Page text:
Michelle Jasper is graduating with a Master of Applied Cybernetics. This degree is the first of its kind and the only Master program in applied cybernetics in the world. In her interview, she describes what cybernetics is and how the Master of Applied Cybernetics has shaped the way she thinks and interfaces with systems.
Why did you choose this degree?
I was drawn to cybernetics due to my passion for purposeful systems and desire to disrupt conventional innovation practices.
Explain cybernetics and the study of cybernetics for those unfamiliar with it.
Cybernetics the 'term' was coined by Norbert Wiener in 1947/8 and is based off the Greek word 'κυβερνήτης (kybernetikos)' which translates to 'good at steering'. Which is fitting, considering it is an interdisciplinary approach to inform (steer) and transform systems in a safe, responsible and sustainable way. Rather than looking at humans, technology and environments (ecology) in separate silos, cybernetics takes a much more collaborative approach peeling back the lid on circular causality or feedback and the role human, non-human and hybrid actors play in purposeful and regulatory systems. To me cybernetics is the connecting practice, the emerging branch of engineering, which bridges the gap between technical and non-technical actors within a system (or systems) to ensure emerging technologies are designed in a purposeful and meaningful way.
What did the curriculum cover?
The course covered topics ranging from managing cyber-physical systems, framing critical questions and technical topics (coding, rapid prototyping etc.). The cohort explored technology origin stories, which encouraged deep conversations about human, non-human and hybrid components of cyber-physical systems.
What was your cohort like?
An incredibly diverse cohort with diverse perspectives, that create space for many instances of productive discomfort. Distinguished Professor Genevieve Bell often refers to the term 'productive discomfort' which, from my perspective, is critical for disrupting conventional problem-solving methodologies, that shifts away from a "what's in it for me, and only me' mindset to much more inclusive one....and as research demonstrates, more diverse perspectives and more instances of productive discomfort, fosters growth and more purposeful systems!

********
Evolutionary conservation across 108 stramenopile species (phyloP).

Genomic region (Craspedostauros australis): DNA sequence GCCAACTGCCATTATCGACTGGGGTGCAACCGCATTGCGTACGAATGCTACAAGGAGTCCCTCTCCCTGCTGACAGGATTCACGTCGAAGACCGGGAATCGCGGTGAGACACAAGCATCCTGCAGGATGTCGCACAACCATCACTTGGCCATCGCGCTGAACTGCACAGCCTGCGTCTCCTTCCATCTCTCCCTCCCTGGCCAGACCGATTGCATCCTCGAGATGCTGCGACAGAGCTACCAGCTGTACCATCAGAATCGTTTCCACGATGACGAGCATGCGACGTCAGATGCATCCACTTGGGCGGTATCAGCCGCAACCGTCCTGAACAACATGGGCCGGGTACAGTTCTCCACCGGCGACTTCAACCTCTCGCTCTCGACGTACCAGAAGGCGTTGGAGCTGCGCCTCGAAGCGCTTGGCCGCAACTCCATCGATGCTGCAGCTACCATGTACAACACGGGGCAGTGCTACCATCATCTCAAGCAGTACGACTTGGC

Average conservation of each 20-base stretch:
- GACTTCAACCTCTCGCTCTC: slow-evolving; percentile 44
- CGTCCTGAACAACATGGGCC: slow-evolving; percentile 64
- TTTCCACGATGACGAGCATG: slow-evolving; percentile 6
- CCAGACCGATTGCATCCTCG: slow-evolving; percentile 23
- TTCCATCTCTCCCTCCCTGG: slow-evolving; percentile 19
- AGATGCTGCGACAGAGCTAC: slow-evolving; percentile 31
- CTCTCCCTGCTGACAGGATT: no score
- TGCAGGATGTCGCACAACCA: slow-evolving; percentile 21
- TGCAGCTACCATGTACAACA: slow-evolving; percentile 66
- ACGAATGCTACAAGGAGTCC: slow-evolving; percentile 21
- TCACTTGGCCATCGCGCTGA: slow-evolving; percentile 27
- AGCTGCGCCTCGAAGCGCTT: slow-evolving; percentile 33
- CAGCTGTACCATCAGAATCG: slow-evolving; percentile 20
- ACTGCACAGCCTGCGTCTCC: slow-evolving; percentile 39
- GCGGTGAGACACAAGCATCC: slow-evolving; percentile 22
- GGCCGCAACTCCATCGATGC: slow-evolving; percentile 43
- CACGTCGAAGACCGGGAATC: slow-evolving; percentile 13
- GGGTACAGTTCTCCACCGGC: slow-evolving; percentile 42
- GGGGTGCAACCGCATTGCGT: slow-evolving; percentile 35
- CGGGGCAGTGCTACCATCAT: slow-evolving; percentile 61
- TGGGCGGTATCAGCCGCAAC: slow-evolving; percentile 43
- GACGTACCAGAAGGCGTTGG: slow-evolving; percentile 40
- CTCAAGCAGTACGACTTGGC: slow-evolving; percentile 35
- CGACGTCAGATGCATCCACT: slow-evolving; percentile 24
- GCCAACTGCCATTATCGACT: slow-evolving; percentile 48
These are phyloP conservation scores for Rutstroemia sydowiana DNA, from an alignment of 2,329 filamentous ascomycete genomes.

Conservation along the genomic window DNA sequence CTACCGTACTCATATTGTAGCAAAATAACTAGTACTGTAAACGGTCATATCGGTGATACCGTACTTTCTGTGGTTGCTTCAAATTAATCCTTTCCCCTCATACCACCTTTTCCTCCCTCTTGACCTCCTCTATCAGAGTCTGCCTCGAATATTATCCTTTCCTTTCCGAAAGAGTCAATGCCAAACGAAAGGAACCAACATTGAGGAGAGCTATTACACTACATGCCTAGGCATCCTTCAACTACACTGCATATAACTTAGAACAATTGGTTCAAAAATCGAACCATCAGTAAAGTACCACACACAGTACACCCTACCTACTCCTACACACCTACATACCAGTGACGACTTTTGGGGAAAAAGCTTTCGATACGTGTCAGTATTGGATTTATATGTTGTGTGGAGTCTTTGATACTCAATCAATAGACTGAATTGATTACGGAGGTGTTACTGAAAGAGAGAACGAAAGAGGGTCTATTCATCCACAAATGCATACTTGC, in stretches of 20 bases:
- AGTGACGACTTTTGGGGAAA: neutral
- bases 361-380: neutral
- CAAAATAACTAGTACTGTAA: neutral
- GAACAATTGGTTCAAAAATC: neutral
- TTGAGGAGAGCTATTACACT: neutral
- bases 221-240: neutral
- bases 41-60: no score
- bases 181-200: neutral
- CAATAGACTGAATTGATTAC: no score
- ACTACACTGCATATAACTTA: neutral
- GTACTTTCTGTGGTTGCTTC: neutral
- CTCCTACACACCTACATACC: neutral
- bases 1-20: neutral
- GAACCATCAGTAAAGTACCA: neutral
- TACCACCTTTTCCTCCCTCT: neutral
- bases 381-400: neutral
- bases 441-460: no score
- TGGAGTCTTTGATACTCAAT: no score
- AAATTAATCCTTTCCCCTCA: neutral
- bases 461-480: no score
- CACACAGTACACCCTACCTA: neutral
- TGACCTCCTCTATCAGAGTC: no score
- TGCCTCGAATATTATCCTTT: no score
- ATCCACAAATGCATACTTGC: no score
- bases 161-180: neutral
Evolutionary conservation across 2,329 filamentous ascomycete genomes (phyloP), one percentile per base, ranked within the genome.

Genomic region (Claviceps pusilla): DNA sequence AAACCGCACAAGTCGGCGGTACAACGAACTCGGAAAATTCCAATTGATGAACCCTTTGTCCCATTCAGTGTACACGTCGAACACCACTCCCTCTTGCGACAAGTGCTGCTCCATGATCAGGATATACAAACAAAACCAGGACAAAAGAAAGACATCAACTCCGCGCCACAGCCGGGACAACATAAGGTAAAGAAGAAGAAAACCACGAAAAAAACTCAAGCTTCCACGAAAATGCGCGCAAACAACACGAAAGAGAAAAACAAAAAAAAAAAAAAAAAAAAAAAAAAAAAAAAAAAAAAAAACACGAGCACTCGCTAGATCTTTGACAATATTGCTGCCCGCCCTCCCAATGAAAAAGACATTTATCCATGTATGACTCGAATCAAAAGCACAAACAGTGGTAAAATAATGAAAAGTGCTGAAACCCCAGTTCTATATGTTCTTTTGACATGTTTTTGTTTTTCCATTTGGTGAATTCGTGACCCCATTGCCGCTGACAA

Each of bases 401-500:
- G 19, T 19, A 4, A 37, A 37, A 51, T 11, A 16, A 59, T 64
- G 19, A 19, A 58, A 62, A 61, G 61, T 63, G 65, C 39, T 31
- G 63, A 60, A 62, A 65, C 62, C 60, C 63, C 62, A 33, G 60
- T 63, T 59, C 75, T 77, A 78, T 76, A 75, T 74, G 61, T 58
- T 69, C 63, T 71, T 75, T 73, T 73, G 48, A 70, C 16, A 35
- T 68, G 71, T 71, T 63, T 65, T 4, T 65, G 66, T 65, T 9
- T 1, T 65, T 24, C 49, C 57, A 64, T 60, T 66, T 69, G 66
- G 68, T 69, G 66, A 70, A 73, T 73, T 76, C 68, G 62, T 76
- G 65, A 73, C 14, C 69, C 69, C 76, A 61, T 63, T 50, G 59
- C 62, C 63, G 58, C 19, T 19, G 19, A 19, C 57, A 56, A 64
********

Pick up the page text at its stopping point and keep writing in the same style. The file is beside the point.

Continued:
What has been the biggest takeaway/learning from your degree?
Everything is a system, within a system. And the future design/re-design of systems requires perspective plurality to enable impactful change.
Advice for students just starting out at ANU?
Always ask the questions on your mind and engage in the discussions that challenge the status quo.
What have been some challenges that you have overcome during your degree?
Juggling work, study and family life. I've been very fortunate to have such great support networks.
What were some of the highlights of your time at ANU?
Forming meaningful friendships/support networks and being able to engage in debate in a safe space.
What are your hopes for your future?
I hope to apply my perspective as a Māori woman and cybernetic practitioner toward designing and/or redesigning more inclusive systems. In particular, I hope to investigate the emergence of environmental, social and governance (ESG) approaches and methodologies, and how by embedding First Nations perspectives they can contribute to the growth of inclusive innovation ecosystems, beyond possible future globalised iterations of colonialism.
Michelle is also the Founder and Head of the First Nations Portfolio's Gandaywarra Innovation Hub.